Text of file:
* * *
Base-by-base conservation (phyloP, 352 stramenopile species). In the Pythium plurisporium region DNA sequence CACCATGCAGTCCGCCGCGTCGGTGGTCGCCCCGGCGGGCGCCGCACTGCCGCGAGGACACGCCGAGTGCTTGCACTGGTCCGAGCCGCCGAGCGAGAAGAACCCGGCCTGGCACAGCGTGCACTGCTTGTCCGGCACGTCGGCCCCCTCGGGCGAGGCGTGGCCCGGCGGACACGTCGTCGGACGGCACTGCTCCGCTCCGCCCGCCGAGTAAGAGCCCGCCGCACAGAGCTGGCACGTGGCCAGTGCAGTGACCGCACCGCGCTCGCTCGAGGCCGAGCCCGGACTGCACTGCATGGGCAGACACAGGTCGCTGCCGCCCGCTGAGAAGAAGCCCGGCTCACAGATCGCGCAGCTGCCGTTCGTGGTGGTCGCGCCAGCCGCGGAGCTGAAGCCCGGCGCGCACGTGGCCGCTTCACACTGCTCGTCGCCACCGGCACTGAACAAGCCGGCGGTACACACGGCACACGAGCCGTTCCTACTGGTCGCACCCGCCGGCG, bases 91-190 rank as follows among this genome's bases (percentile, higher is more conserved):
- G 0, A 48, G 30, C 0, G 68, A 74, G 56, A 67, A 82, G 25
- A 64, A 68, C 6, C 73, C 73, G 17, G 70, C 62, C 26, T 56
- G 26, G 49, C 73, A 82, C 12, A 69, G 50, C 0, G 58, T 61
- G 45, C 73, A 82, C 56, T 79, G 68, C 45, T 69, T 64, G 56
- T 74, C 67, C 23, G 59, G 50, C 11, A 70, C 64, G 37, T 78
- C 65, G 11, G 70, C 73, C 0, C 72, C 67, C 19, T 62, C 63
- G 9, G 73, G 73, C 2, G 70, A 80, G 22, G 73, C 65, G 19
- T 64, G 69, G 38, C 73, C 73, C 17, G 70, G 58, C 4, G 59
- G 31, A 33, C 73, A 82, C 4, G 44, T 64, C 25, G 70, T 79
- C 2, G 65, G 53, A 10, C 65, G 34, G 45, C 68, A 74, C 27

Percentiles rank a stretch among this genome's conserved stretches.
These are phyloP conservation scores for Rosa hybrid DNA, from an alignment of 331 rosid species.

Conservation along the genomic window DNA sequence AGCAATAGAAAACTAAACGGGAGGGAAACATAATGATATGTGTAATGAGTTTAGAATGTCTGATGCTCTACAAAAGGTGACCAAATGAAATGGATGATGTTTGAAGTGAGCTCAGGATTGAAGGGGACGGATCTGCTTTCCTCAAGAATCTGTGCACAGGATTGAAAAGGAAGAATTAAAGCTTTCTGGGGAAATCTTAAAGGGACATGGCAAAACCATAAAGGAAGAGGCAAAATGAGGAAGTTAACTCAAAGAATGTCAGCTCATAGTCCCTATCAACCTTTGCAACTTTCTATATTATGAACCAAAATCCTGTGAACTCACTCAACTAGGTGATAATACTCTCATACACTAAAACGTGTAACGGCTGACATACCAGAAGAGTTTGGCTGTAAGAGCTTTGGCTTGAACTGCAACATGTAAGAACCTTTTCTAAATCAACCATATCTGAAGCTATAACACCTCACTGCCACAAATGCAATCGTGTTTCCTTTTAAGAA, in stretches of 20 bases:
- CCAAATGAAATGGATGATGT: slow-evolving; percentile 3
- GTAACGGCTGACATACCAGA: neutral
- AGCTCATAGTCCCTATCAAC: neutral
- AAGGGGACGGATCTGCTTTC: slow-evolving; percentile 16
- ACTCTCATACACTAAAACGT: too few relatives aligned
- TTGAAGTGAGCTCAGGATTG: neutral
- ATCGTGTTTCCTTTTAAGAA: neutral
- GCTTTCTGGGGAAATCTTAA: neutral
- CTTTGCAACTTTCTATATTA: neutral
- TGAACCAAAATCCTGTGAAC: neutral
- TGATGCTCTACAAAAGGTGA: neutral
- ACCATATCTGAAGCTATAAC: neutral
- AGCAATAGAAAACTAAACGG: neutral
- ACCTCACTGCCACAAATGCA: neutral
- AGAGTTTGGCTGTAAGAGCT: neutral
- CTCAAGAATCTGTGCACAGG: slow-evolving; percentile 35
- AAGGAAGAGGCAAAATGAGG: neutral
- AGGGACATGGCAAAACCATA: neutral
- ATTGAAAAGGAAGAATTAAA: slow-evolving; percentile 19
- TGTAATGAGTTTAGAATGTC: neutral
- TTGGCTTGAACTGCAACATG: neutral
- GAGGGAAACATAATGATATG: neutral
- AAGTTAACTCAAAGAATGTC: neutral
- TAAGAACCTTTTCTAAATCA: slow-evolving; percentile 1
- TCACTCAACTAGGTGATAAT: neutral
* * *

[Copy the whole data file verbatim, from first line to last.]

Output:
Base-by-base conservation (phyloP, 352 stramenopile species). In the Pythium plurisporium region DNA sequence CACCATGCAGTCCGCCGCGTCGGTGGTCGCCCCGGCGGGCGCCGCACTGCCGCGAGGACACGCCGAGTGCTTGCACTGGTCCGAGCCGCCGAGCGAGAAGAACCCGGCCTGGCACAGCGTGCACTGCTTGTCCGGCACGTCGGCCCCCTCGGGCGAGGCGTGGCCCGGCGGACACGTCGTCGGACGGCACTGCTCCGCTCCGCCCGCCGAGTAAGAGCCCGCCGCACAGAGCTGGCACGTGGCCAGTGCAGTGACCGCACCGCGCTCGCTCGAGGCCGAGCCCGGACTGCACTGCATGGGCAGACACAGGTCGCTGCCGCCCGCTGAGAAGAAGCCCGGCTCACAGATCGCGCAGCTGCCGTTCGTGGTGGTCGCGCCAGCCGCGGAGCTGAAGCCCGGCGCGCACGTGGCCGCTTCACACTGCTCGTCGCCACCGGCACTGAACAAGCCGGCGGTACACACGGCACACGAGCCGTTCCTACTGGTCGCACCCGCCGGCG, bases 91-190 rank as follows among this genome's bases (percentile, higher is more conserved):
- G 0, A 48, G 30, C 0, G 68, A 74, G 56, A 67, A 82, G 25
- A 64, A 68, C 6, C 73, C 73, G 17, G 70, C 62, C 26, T 56
- G 26, G 49, C 73, A 82, C 12, A 69, G 50, C 0, G 58, T 61
- G 45, C 73, A 82, C 56, T 79, G 68, C 45, T 69, T 64, G 56
- T 74, C 67, C 23, G 59, G 50, C 11, A 70, C 64, G 37, T 78
- C 65, G 11, G 70, C 73, C 0, C 72, C 67, C 19, T 62, C 63
- G 9, G 73, G 73, C 2, G 70, A 80, G 22, G 73, C 65, G 19
- T 64, G 69, G 38, C 73, C 73, C 17, G 70, G 58, C 4, G 59
- G 31, A 33, C 73, A 82, C 4, G 44, T 64, C 25, G 70, T 79
- C 2, G 65, G 53, A 10, C 65, G 34, G 45, C 68, A 74, C 27

Percentiles rank a stretch among this genome's conserved stretches.
These are phyloP conservation scores for Rosa hybrid DNA, from an alignment of 331 rosid species.

Conservation along the genomic window DNA sequence AGCAATAGAAAACTAAACGGGAGGGAAACATAATGATATGTGTAATGAGTTTAGAATGTCTGATGCTCTACAAAAGGTGACCAAATGAAATGGATGATGTTTGAAGTGAGCTCAGGATTGAAGGGGACGGATCTGCTTTCCTCAAGAATCTGTGCACAGGATTGAAAAGGAAGAATTAAAGCTTTCTGGGGAAATCTTAAAGGGACATGGCAAAACCATAAAGGAAGAGGCAAAATGAGGAAGTTAACTCAAAGAATGTCAGCTCATAGTCCCTATCAACCTTTGCAACTTTCTATATTATGAACCAAAATCCTGTGAACTCACTCAACTAGGTGATAATACTCTCATACACTAAAACGTGTAACGGCTGACATACCAGAAGAGTTTGGCTGTAAGAGCTTTGGCTTGAACTGCAACATGTAAGAACCTTTTCTAAATCAACCATATCTGAAGCTATAACACCTCACTGCCACAAATGCAATCGTGTTTCCTTTTAAGAA, in stretches of 20 bases:
- CCAAATGAAATGGATGATGT: slow-evolving; percentile 3
- GTAACGGCTGACATACCAGA: neutral
- AGCTCATAGTCCCTATCAAC: neutral
- AAGGGGACGGATCTGCTTTC: slow-evolving; percentile 16
- ACTCTCATACACTAAAACGT: too few relatives aligned
- TTGAAGTGAGCTCAGGATTG: neutral
- ATCGTGTTTCCTTTTAAGAA: neutral
- GCTTTCTGGGGAAATCTTAA: neutral
- CTTTGCAACTTTCTATATTA: neutral
- TGAACCAAAATCCTGTGAAC: neutral
- TGATGCTCTACAAAAGGTGA: neutral
- ACCATATCTGAAGCTATAAC: neutral
- AGCAATAGAAAACTAAACGG: neutral
- ACCTCACTGCCACAAATGCA: neutral
- AGAGTTTGGCTGTAAGAGCT: neutral
- CTCAAGAATCTGTGCACAGG: slow-evolving; percentile 35
- AAGGAAGAGGCAAAATGAGG: neutral
- AGGGACATGGCAAAACCATA: neutral
- ATTGAAAAGGAAGAATTAAA: slow-evolving; percentile 19
- TGTAATGAGTTTAGAATGTC: neutral
- TTGGCTTGAACTGCAACATG: neutral
- GAGGGAAACATAATGATATG: neutral
- AAGTTAACTCAAAGAATGTC: neutral
- TAAGAACCTTTTCTAAATCA: slow-evolving; percentile 1
- TCACTCAACTAGGTGATAAT: neutral